WASHINGTON, D.C. — A top U.S. health official told lawmakers Tuesday that e-cigarette market leader Juul uses salts in its vaping devices that she said could be particularly dangerous for teenagers.
"Juul products use nicotine salts, which can lead to much more available nicotine," CDC Principal Deputy Director Dr. Anne Schuchat told the House Oversight and Reform Committee's panel on consumer products. She said doctors believe the salts allow nicotine to "cross the blood brain barrier and lead to potentially more effect on the developing brain in adolescents."
Juul executives have said that its nicotine salt gives users an experience similar to conventional cigarettes, which the company says helps smokers quit. But the CDC worries about the effects of nicotine salts on the developing brain in young people.
Those effects include difficulty with memory, learning and attention, she said. Nicotine addiction can also prime the body to become addicted to other substances, which is "of particular concern," she said at an emergency hearing looking at a recent outbreak of a deadly vaping illness that has caused more than 530 people to fall ill, killing at least nine in the U.S.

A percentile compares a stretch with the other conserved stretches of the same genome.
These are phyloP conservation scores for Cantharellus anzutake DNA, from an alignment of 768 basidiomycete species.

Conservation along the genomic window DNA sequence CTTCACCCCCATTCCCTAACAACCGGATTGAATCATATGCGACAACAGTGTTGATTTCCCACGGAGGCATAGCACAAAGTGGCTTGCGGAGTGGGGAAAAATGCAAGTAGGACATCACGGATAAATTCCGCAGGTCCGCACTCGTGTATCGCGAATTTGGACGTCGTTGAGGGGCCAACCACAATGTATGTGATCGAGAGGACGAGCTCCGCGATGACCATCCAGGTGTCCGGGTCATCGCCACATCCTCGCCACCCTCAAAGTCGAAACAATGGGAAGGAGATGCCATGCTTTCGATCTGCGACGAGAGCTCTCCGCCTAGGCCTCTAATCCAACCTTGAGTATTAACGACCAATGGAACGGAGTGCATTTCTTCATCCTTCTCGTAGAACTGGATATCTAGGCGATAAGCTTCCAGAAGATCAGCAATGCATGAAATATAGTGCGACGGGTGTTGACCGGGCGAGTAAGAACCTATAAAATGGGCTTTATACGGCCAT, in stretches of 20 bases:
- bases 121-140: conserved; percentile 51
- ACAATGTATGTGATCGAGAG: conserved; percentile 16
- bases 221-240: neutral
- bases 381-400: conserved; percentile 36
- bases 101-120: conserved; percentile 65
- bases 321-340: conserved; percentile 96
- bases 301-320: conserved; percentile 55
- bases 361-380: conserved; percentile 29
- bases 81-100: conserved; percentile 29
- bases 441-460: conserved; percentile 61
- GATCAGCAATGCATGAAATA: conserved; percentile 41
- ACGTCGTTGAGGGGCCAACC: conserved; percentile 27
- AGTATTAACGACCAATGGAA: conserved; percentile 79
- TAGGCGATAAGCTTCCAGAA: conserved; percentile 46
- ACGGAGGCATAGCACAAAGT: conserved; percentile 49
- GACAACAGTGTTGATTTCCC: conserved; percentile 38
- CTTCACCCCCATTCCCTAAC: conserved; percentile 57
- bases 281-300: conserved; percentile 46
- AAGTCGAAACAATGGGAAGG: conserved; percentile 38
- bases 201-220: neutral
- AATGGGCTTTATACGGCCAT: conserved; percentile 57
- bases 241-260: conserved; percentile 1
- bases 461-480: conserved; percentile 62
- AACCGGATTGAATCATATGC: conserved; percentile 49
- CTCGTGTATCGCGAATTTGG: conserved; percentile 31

"The devices are very easy to conceal, between the high levels of nicotine and discreet use, we think that the use among teens is particularly concerning," she said.
She added that the CDC is particularly worried about flavored e-cigarettes, "and the role that they play in hooking young people to a life of nicotine, and we really want to avoid another generation being addicted to nicotine so addressing flavors directly is a good idea."
She recommended that U.S. consumers avoid all vaping products as U.S. health officials struggle to identify the cause of a deadly vaping illness that's killed nine people and made hundreds more ill in recent months, she said.
"At this point I think caution in all products is recommended. It may not even be the THC or the nicotine. It may be the additives or substances that may be common. It may be the material is not labeled appropriately. I do think consumers need to be quite cautious right now," Schuchat said.